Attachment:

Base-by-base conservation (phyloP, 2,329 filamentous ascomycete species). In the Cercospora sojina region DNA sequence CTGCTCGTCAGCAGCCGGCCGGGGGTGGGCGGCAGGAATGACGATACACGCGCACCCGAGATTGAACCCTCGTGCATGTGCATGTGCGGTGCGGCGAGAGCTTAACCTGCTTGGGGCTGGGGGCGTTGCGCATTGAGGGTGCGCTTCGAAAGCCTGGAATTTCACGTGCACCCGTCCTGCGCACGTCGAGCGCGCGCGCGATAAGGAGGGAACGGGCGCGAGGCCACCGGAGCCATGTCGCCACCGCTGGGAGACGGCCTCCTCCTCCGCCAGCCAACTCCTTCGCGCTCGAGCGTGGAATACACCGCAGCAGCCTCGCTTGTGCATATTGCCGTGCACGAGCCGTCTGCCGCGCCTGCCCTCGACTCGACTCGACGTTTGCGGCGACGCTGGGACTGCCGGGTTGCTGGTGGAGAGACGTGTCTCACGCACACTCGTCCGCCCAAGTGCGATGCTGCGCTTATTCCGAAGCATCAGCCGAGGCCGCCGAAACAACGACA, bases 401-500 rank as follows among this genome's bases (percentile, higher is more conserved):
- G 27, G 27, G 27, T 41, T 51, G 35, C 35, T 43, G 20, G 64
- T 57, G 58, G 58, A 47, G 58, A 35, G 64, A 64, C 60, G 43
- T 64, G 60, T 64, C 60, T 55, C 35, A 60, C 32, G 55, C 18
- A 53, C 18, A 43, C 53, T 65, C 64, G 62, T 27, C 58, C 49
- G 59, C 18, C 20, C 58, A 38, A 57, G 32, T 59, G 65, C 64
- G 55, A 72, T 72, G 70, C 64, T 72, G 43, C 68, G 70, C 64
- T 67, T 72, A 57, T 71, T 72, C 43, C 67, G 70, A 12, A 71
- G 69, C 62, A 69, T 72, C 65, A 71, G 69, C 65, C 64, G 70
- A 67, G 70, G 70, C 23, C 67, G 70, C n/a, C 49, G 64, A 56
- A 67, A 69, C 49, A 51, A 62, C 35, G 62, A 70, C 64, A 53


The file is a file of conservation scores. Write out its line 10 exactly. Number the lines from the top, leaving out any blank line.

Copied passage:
- A 67, G 70, G 70, C 23, C 67, G 70, C n/a, C 49, G 64, A 56